• I saw that they changed the title too! Interesting how the author changed this title to represent a wider population. I’m still curious as to why the author changed it. I see your point in the generational gap that technology seems to affect, however I’m still stuck on the “Every Mom” title. Maybe “My Grandparents'(Or Parents’, as you suggest) Computer Keyboard” would have been better. I appreciate your comment though Evelyn, because you are so tech savvy, and female, it’s good to get another perspective on it. Thanks 🙂

  2. I think humor that may be viewed as inappropriate IS inappropriate, whether it is sexist or racist or whatever. The only way to make people aware of how their words, actions, or words are perceived by others is to let them know in an appropriate way. Then it is up to the author to take the next step if he/she wishes to do so.

    All good points…Thanks to you both for your thoughts.

  3. Beth,
    I enjoyed reading your post and felt your passion about the material come through. When I initially looked at the picture I rolled my eyes at some of the tabs. I can see how this cartoonist / author could have been poking fun and maybe was trying to be lighthearted in the “Busy Mom” stereotype where many of us wish there was an easy button we could push to “just get it done and over with because we have so much going on in our everyday, busy lives.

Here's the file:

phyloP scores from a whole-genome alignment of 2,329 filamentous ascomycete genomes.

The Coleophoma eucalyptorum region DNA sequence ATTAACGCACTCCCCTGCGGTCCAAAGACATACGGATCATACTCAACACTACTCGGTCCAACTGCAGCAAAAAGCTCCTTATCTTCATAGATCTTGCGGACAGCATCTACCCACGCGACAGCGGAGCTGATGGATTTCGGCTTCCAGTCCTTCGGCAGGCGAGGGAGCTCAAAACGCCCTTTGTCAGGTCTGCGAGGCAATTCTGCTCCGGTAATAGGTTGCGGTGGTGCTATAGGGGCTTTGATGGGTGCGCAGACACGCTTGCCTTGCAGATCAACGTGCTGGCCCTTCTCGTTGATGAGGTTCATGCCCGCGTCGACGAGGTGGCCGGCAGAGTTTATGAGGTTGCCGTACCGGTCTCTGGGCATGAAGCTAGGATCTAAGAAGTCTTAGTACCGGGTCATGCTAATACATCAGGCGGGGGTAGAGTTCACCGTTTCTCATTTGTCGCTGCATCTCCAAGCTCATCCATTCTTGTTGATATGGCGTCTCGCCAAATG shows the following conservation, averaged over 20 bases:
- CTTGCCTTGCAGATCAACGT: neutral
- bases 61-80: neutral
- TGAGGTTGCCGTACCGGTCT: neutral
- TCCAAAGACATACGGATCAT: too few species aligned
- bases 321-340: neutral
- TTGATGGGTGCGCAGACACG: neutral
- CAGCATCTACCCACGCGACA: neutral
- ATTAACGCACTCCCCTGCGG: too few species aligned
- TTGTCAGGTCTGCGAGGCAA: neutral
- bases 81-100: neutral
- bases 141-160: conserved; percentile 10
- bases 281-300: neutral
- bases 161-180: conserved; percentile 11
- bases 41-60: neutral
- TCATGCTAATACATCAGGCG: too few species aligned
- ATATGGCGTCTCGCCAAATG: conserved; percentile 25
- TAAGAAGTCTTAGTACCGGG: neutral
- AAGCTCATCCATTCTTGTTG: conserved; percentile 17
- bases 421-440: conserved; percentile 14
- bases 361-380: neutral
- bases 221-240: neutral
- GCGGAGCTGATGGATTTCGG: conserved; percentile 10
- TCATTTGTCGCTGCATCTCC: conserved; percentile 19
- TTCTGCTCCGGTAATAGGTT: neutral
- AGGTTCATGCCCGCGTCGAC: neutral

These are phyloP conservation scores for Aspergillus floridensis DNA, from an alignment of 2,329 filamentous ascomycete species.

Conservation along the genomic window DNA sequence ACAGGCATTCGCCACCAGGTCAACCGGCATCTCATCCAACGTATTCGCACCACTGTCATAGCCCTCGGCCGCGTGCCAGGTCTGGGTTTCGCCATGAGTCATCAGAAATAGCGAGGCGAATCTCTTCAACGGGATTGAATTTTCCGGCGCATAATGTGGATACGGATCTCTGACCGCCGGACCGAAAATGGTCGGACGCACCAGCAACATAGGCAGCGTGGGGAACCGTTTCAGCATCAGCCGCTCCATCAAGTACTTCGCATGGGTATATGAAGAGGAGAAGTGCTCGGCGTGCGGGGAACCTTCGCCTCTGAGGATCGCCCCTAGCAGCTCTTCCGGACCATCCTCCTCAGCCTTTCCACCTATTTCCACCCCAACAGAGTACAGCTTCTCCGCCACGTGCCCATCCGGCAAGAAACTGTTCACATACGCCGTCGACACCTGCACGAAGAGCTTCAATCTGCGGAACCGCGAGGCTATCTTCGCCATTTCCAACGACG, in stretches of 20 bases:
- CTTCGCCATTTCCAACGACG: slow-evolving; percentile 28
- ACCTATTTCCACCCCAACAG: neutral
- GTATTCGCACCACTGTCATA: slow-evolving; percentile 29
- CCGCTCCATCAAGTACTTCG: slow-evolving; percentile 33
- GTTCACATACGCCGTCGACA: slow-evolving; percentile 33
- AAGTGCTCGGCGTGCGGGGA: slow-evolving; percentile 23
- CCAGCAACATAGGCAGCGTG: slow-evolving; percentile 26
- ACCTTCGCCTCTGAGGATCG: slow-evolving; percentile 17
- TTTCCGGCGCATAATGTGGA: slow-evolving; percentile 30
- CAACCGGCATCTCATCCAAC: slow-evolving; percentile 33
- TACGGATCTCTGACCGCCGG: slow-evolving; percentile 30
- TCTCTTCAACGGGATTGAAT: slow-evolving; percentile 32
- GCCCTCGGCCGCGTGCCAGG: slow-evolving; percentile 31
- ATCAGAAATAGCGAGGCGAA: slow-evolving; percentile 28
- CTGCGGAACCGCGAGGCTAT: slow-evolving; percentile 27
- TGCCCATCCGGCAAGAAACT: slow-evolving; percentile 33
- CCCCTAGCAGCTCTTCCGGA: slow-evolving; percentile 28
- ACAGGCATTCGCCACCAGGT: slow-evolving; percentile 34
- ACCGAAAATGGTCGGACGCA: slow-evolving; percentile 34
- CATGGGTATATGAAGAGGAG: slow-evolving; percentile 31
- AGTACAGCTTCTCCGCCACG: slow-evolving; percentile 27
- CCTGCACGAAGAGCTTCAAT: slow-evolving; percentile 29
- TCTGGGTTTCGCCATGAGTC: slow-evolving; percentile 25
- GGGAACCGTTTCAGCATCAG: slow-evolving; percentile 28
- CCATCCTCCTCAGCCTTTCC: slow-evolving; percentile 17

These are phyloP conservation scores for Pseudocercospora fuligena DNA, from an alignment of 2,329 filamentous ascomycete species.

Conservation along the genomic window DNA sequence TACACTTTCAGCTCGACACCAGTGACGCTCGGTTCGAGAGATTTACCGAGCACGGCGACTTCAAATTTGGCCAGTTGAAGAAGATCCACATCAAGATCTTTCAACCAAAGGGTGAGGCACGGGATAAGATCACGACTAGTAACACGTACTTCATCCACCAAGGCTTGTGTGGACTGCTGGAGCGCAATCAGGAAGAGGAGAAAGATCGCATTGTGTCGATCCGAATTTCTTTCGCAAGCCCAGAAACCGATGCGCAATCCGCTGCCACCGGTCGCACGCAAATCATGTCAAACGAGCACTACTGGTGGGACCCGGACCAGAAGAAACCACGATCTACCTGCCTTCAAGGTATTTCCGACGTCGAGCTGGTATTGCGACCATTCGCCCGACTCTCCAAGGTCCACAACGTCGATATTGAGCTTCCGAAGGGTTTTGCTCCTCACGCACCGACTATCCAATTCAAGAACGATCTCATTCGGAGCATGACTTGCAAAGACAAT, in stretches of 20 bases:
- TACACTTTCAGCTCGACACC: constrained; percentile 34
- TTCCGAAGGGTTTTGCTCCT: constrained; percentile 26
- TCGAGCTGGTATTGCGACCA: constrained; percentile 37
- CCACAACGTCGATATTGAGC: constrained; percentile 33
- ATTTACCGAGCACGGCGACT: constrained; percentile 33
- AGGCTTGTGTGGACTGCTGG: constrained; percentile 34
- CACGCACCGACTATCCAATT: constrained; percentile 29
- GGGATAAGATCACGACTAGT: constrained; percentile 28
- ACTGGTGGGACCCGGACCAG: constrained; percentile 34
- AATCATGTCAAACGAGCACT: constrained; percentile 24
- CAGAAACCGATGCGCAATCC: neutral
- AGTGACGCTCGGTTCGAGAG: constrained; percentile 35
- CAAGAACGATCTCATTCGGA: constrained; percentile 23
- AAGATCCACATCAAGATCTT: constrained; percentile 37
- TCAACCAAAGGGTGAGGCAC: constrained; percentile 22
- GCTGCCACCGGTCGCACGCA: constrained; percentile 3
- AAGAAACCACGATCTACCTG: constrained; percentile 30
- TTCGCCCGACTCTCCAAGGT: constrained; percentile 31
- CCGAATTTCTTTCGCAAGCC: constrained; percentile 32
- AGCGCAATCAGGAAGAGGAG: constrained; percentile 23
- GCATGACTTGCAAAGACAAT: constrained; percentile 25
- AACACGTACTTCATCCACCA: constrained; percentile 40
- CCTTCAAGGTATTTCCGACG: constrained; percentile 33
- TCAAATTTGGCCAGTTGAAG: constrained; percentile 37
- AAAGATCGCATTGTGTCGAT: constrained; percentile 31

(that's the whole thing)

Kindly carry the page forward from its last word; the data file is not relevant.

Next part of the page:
I can see how older generations who did not grow up with technology could be personified through this cartoon as well but unfortunately, I have parents who are of a much older generation that were not introduced to “technology” until much later in their careers and who can at times now run circles around me; partially because they have the time in early retirement to spend figuring things out. 🙂
    Thank you for sharing this!

    • Julie-nice point about older generations having the time to learn technology! …maybe it’s not so much a “generational” difference but a “time and exposure” to technology difference.